It's there in their name, but how often does a human resources company actually put emphasis on the "human" part? If it's HR&P, the answer is "especially when it matters most."

Following the COVID-19 pandemic announcement, small businesses scrambled to get their Paycheck Protection Program applications and documents in order. Up for grabs was a government-funded $349 billion in forgivable loans to help pay salaries, utilities, and other necessary expenses while businesses weathered the medical and economic storm. And if a business didn't have a company like HR&P on its side, its chances at obtaining a PPP loan weren't nearly as high.

"The PPP loan process required a great deal of HR information, and the requirements seemed to keep changing," says David Gow, CEO of Gow Media (the parent company of InnovationMap). "So we reached out to HR&P a number of times with requests, questions, etc. And each time HR&P assembled a full team to help us. I eventually started calling them 'the dream team,' because the team at HR&P had all the answers."

"As soon as the banks got set up to process these loans, the funds were gone. Every second mattered," says Kris Osterman, HR&P's CFO. "The CARES act is over 800 pages long — our team divided it in sections, and quickly went through it to find the parts that mattered to our clients. We had to make sure we had what we thought the banks needed — the information coming from the treasury was vague at the start — we had to make interpretations and apply our technical knowledge to gather what was ultimately needed for each client. A rapid response was critical."

Working (often remotely) around the clock, through that first weekend, and then several others, HR&P's team was in constant communication with its clients and their SBA lenders. At the end of the day, it was the community-based companies like HR&P that shined over their larger, more bureaucratic counterparts. The blitz of ambiguous COVID-19 relief legislation was an incubator for chaos in the financial and human resource communities. Most payroll companies simply could not respond with a level of intimacy required to support a company's specific needs. HR&P had the agility to navigate these moving targets and swiftly personalize service for their clients.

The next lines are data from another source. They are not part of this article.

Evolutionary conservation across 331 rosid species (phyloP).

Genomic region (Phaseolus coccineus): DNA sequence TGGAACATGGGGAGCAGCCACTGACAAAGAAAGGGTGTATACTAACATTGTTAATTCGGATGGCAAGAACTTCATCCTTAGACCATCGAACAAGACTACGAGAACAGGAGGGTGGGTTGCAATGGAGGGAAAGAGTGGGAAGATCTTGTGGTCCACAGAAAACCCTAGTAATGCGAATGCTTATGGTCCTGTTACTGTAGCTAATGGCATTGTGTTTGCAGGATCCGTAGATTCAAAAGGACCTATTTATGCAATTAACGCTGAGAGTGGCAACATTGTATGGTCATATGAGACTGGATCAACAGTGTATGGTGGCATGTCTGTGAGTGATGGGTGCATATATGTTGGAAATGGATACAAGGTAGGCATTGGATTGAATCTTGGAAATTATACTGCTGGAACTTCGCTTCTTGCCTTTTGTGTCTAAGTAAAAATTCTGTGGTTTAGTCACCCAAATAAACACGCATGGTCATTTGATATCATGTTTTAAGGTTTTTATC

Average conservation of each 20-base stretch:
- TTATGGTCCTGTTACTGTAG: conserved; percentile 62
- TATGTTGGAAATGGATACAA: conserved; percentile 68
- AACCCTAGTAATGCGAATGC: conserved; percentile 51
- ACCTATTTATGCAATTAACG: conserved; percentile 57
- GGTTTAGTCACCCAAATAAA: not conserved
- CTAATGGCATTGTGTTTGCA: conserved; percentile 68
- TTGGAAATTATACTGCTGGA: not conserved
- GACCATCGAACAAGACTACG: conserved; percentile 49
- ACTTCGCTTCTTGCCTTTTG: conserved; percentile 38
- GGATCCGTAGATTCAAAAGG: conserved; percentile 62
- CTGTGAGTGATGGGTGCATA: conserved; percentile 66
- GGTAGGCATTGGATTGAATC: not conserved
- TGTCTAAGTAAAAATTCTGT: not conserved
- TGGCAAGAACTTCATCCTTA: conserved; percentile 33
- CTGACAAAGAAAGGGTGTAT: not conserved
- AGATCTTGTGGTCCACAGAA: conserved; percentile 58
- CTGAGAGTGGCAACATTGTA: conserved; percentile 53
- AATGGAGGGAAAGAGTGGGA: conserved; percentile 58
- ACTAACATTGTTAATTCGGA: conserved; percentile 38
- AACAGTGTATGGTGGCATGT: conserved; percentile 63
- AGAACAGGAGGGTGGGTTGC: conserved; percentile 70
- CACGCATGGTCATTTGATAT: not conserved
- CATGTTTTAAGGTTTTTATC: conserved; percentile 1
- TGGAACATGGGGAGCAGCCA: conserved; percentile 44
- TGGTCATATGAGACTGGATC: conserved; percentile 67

"Everyone had a different interpretation of the legislation, and there were inconsistencies in what was being requested from each financial institution. Corroborating the requests and staying in constant communication with the client was imperative," says HR&P's VP of client relations, Kevin Roblyer. "They could literally get ahold of us on a Sunday, where other providers were not available or couldn't provide that localized presence."

"All the lenders and financial institutions were asking for different information," says John McKay, HR&P VP of operations. "HR&P is entirely customizable. Our development team can quickly create functionality and generate reporting capabilities for each individual client and their bank's needs."

More importantly, "being able to speak to a designated HR&P representative was very important to limit client anxiety," says Chris Fisher, HR&P's VP of sales.

Thanks to years of expertise and a deep knowledge of its clients, HR&P played a critical role in securing vital PPP funds for many small and mid-sized businesses.

"It took a lot of creativity," says Fisher. "And everything changed with the second round of funding in April. Because of our high touch service model, our clients were prepared and more equipped to succeed."